Russia blocks 50 used cars shipped for sale from Japan
VLADIVOSTOK – CUSTOMS officials in far eastern Russia said they had stopped almost 50 secondhand cars shipped for sale from Japan that showed excessive radiation levels.
Customs officials stopped 49 cars with radiation levels up to six times above normal, while some vehicles had traces of the radioactive isotopes caesium-127 and uranium-238, said Roman Famin, who heads the regional customs’ radiation monitoring department.
The Vladivostok port receives about 300 cars from abroad every day, its management said in a statement on Thursday, complaining that it would shortly run out of space to park the contaminated cars.
‘If authorities don’t make a decision about radioactive cars, there will be no place to store them after a while,’ port director Sergei Lopunov was quoted as saying. — AFP
Local car dealers say no radioactive vehicles will come to Jamaica from Japan
Japanese used car exporters have been moving to reassure customers around the world that there is no need for concern about the possibility of radioactive contamination from the Fukushima nuclear accident in the Northeast of Japan. Japan is renowned for its new car exports, but it also exports significant quantities of used cars, largely sourced from Japan’s car auctions, to many countries around the world.
TOKYO (majirox news) — Japanese used car dealers who can’t export radioactive cars overseas are dumping them into the Japanese used car market, according to the Asahi Shimbun on Oct. 24. These cars have failed Japan’s dockside radioactive export tests.
“What you are seeing is just the tip of the iceberg,” said one car exporter to the Asahi who refused to be identified. “If a car gives off a high radioactivity count, it’s too much trouble to decontaminate it. It’s better to just sell it in a Japanese car auction where there are no restrictions. It’s like throwing away a bad card you were dealt in poker.”
Another automobile exporter said, “I purchased a minivan for 1.23 million yen ($16,000) intending to export it to Southeast Asia. However, when it was brought to dockside and underwent radioactivity testing, it came in at 110 microsieverts, far exceeding Japan’s permissible limit of 5 microsieverts.
“After the car was refused for export, I tried over and over again to decontaminate it. The end result was that I was only able to get it down to 30 microsieverts. So I sold it at an auction in Japan. What do you expect me to do? Take a loss on it?”
Since August, regulations have been toughened up. The export limit is now 0.3 microsieverts. According to the Japan Harbor Transportation Association, as of September about 1% of all cars tested had failed the test, with a few registering over 5 microsieverts. A total of 660 cars have been refused export permission since August.
According to Yutaka Shioda, managing director of the Japan Automobile Exporters Association, “All cars being auctioned in Japan should undergo radioactivity tests.”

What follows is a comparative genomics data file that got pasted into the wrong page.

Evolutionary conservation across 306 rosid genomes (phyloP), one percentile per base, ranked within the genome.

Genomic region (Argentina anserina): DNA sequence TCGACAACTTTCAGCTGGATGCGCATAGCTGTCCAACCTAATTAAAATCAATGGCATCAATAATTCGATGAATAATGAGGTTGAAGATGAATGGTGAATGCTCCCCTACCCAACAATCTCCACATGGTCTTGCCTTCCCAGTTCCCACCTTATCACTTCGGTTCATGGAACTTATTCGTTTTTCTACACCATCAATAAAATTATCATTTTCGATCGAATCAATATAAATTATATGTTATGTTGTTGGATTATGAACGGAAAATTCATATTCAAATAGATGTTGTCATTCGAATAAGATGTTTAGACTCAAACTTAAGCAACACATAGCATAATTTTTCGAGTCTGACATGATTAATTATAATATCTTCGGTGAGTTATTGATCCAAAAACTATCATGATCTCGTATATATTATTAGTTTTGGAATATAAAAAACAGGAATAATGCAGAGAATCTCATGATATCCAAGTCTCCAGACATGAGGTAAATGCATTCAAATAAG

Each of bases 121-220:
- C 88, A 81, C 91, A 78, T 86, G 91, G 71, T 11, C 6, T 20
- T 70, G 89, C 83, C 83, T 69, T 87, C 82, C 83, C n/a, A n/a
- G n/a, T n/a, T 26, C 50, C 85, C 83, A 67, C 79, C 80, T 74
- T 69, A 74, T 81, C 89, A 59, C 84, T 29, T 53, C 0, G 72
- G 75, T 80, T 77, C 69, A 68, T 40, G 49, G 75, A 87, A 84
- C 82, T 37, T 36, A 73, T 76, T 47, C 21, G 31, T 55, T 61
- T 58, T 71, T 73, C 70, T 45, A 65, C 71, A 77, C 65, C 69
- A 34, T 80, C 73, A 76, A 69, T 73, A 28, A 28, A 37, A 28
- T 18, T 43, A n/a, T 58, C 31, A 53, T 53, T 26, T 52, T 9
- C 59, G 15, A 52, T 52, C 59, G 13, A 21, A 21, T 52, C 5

A Fukushima prefecture used car dealer told the Asahi, “If they have Fukushima or Iwaki number plates, we re-register the cars elsewhere in the Kanto region and then auction them.”
Masahiro Fukushi, professor of Radioactive Substances Control and Handling at Shuto University in Tokyo, says that there are genuine practical difficulties in the way of decontaminating automobiles. “While it’s easy to wash off any contamination from the exterior of the car, it’s difficult to decontaminate the seats and the interior of the automobile,” he said. “I really think that the government should put forth guidelines about permissible radioactivity levels in used cars so consumers can buy them with confidence.”
Radiation Shows Up in Chile
At the beginning of March, The Mainichi Daily News in Chile reported that customs agents had detected low levels of radiation on vehicles shipped from Japan.
Traces of radiation were found on 21 of the 2500 vehicles that were shipped from Yokohama. The Chilean Nuclear Commission deemed the level of radiation too low to be harmful to human health, although Chilean port workers protested, believing their safety was being put at risk.
Australia Was Also Watching Cars
Following months of campaigning by the Maritime Union of Australia (MUA), ARPANSA agreed to begin screening cars arriving in Australia from Japan.
“This is a win for workers, and also a win for the Australian public,” said Assistant National Secretary Warren Smith.
“Any risk of radiation is too big a risk to take. Workers and consumers come into direct contact with these cars – the Government watchdog must ensure there is no health and safety risk.”
Mr Smith said the Australian public had a right to know if there was a radiation threat.
“We’re pleased ARPANSA have recognised that this is an important health and safety issue, and will be screening the next batch of cars being imported from Japan,” he said.
The MUA is currently working towards radiation screening for all Japanese cargo entering Australia.
In April and May alone, more than 44,600 vehicles that were produced in Japan were registered in Australia.
In Australia back in June, a News Limited report revealed that 700 Toyota vehicles and 100 other cars exported from Yokohama would be analysed by the Australian Radiation Protection and Nuclear Safety Agency (ARPANSA) when the cargo ship Trans Future 7 docks at Port Kembla in Wollongong. Of particular interest to the Australian officials were 30 used vehicles, which may not have been subjected to the same level of safety testing and scrutiny in Japan as brand new vehicles.